Equally unfounded is the contention that the mortgagee is not injured by the denial of possession for the five years, since it receives the rental value of the property. It is argued that experience has proved that five years is not unreasonably long, since a longer period is commonly required to complete a voluntary contract for the sale and purchase of a farm; or to close a bankruptcy estate; or to close a railroad receivership. And it is asserted that Radford is, in effect, acting as receiver for the bankruptcy court. Radford’s argument ignores the fact that in ordinary bankruptcy proceedings and in equity receiverships, the court may in its discretion, order an immediate sale and closing of the estate; and it ignores, also, the fundamental difference in purpose between the delay permitted in those proceedings and that prescribed by Congress. When a court of equity allows a receivership to continue, it does so to prevent a sacrifice of the creditor’s interest. Under the Act, the purpose of the delay in making a sale and of the prolonged possession accorded the mortgagor is to promote his interests at the expense of the mortgagee.
Home Building & Loan Assn. v. Blaisdell, 290 U.S. 398, upon which Radford relies, lends no support to his contention. There the statute left the period of the extension of the right of redemption to be determined by the court within the maximum limit of two years. Even after the period had been decided upon, it could, as was pointed out, “be reduced by order of the court under the statute, in case of a change in circumstances, . . . .” (p. 447); and at the close of the period, the mortgagee was free to apply the mortgaged property to the satisfaction of the mortgage debt. Here, the option and the possession would continue although the emergency which is relied upon as justifying the Act ended before November 30, 1939.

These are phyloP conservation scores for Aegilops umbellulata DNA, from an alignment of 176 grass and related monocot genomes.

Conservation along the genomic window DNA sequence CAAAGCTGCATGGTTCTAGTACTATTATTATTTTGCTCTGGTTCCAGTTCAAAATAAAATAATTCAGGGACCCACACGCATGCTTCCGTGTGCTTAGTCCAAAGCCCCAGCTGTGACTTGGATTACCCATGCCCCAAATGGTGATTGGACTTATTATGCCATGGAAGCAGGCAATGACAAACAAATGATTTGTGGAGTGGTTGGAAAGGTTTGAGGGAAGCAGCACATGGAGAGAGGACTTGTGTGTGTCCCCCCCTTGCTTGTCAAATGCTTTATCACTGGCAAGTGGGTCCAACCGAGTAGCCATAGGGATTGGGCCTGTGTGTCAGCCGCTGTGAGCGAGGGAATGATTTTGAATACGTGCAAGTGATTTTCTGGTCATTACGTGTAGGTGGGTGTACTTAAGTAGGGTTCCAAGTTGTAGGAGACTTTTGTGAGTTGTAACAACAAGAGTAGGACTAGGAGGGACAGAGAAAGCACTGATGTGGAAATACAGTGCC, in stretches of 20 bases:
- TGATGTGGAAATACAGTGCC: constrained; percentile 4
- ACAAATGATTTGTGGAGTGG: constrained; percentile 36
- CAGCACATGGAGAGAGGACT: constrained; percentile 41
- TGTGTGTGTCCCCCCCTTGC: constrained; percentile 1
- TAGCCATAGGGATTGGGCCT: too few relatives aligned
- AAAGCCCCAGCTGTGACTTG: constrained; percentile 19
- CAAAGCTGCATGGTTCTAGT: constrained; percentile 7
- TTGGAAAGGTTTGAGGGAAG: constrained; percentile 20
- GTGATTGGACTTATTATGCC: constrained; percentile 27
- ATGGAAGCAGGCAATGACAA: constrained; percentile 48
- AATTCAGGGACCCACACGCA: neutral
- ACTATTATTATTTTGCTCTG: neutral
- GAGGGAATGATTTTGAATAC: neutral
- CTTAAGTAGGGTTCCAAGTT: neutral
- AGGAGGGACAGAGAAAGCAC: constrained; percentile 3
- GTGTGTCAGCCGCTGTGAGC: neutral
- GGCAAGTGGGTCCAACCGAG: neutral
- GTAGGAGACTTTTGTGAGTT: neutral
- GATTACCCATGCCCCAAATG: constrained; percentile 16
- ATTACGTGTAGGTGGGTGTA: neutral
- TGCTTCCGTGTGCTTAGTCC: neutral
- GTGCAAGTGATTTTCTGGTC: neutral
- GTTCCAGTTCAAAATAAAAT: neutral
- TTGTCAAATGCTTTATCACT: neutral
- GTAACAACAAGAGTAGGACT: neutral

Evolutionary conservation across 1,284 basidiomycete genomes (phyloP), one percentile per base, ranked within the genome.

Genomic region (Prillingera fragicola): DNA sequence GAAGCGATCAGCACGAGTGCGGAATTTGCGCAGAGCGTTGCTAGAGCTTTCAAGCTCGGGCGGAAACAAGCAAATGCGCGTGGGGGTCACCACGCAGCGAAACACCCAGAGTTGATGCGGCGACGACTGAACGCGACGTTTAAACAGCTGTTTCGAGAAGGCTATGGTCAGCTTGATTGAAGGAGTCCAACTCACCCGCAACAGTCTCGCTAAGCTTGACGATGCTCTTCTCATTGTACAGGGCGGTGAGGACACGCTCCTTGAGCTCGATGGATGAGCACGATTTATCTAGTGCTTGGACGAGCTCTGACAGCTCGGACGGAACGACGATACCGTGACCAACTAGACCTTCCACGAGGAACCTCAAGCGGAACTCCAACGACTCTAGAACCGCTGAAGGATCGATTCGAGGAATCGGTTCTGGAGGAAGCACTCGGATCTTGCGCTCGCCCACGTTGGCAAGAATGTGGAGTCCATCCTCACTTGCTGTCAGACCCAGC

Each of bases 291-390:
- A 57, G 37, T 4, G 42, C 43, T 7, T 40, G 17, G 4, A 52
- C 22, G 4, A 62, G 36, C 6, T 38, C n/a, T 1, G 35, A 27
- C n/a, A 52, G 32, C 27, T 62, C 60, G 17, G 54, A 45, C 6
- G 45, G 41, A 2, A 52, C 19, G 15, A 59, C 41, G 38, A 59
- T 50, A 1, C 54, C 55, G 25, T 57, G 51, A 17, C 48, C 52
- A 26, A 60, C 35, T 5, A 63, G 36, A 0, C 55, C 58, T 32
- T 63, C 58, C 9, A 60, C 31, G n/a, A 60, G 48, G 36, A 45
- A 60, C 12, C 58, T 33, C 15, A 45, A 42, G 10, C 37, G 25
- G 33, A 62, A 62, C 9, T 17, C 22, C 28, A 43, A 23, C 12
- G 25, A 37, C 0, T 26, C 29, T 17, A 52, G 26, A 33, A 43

Seventh. Radford contends further that the changes in the mortgagee’s rights in the property, even if substantial, are not arbitrary and unreasonable, because they were made for a permissible public purpose. That claim appears to rest primarily upon the following propositions: (1) The welfare of the Nation demands that our farms be individually owned by those who operate them. (2) To permit widespread foreclosure of farm mortgages would result in transferring ownership, in large measure, to great corporations; would transform farmer-owners into tenants or farm laborers; and would tend to create a peasant class. (3) There was grave danger at the time of the passage of the Act, that foreclosure of farms would become widespread. The persistent decline in the prices of agricultural products, as compared with the prices of articles which farmers are obliged to purchase, had been accentuated by the long continued depression and had made it impossible for farmers to pay the charges accruing under existing mortgages. (4) Thus had arisen an emergency requiring congressional action. To avert the threatened calamity the Act presented an appropriate remedy. Extensive economic data, of which in large part we may take judicial notice, were submitted in support of these propositions.